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In Kansas, Conservatives Attempt to Re-Label Public Schools

Free State High School in Lawrence, Kan., a public school. Kansas has for years been the stage for a messy school funding fight that has shaken the Legislature and reached the State Supreme Court.
Credit Mike Yoder / AP photo

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Among conservatives in Kansas, a new term has arisen for public schools over the past few years. Far-right Republicans in the state have begun referring to these institutions as “government schools,” reports The New York Times.

The new term rose to prominence in a state that has seen brutal struggles over public school funding in recent years. Kansas is also home to some of the staunchest rural conservatives in the country, Tea Partiers who hold the Federal government in deep suspicion—even contempt.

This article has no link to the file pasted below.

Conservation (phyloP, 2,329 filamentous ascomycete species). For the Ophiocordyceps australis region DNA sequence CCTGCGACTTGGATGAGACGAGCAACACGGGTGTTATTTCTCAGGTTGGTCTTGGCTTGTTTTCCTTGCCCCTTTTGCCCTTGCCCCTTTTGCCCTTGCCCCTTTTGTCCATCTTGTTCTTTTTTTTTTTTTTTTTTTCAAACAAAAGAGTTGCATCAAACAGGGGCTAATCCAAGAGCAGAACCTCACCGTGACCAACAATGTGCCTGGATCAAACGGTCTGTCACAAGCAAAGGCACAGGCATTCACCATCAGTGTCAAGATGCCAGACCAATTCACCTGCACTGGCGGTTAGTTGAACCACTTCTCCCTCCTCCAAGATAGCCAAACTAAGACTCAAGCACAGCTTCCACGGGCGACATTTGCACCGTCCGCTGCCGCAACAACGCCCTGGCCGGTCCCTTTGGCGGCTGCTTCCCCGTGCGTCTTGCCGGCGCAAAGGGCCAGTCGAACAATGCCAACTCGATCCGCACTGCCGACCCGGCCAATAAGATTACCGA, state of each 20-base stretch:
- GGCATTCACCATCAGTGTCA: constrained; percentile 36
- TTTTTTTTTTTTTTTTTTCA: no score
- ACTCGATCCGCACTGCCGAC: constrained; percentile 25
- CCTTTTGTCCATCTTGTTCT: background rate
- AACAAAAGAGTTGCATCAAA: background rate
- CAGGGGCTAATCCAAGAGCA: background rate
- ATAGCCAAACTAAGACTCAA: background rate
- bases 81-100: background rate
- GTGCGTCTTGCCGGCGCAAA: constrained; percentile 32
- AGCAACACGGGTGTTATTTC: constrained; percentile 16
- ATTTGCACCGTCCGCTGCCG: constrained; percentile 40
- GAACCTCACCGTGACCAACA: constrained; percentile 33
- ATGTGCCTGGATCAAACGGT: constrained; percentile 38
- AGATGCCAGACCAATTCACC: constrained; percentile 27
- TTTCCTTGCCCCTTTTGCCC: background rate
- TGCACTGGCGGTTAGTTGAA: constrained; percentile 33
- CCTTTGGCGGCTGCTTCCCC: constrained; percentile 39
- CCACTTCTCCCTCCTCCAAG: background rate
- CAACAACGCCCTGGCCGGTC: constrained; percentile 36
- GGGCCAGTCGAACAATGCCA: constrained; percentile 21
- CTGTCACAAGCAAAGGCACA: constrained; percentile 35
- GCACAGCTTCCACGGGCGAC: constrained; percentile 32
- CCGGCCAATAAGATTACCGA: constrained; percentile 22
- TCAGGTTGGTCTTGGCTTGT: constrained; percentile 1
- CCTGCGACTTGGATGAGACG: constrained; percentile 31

The intent of the new term is clear to many in the state: It’s an effort to “rebrand” public education, a stamp intended to create skepticism and mistrust of federally provided free education. By labeling it “government” education, the right hopes to convey the message that public schools are a form of government imposition, explains George Lakoff, a linguistics professor at the University of California. Lakoff traces the pejorative use of “government” back to the Reagan Administration.

Dave Trabert, the president of the Kansas Policy Institute, which advocates limited government, sees no problem with the label. “Technically, it’s accurate,” he said.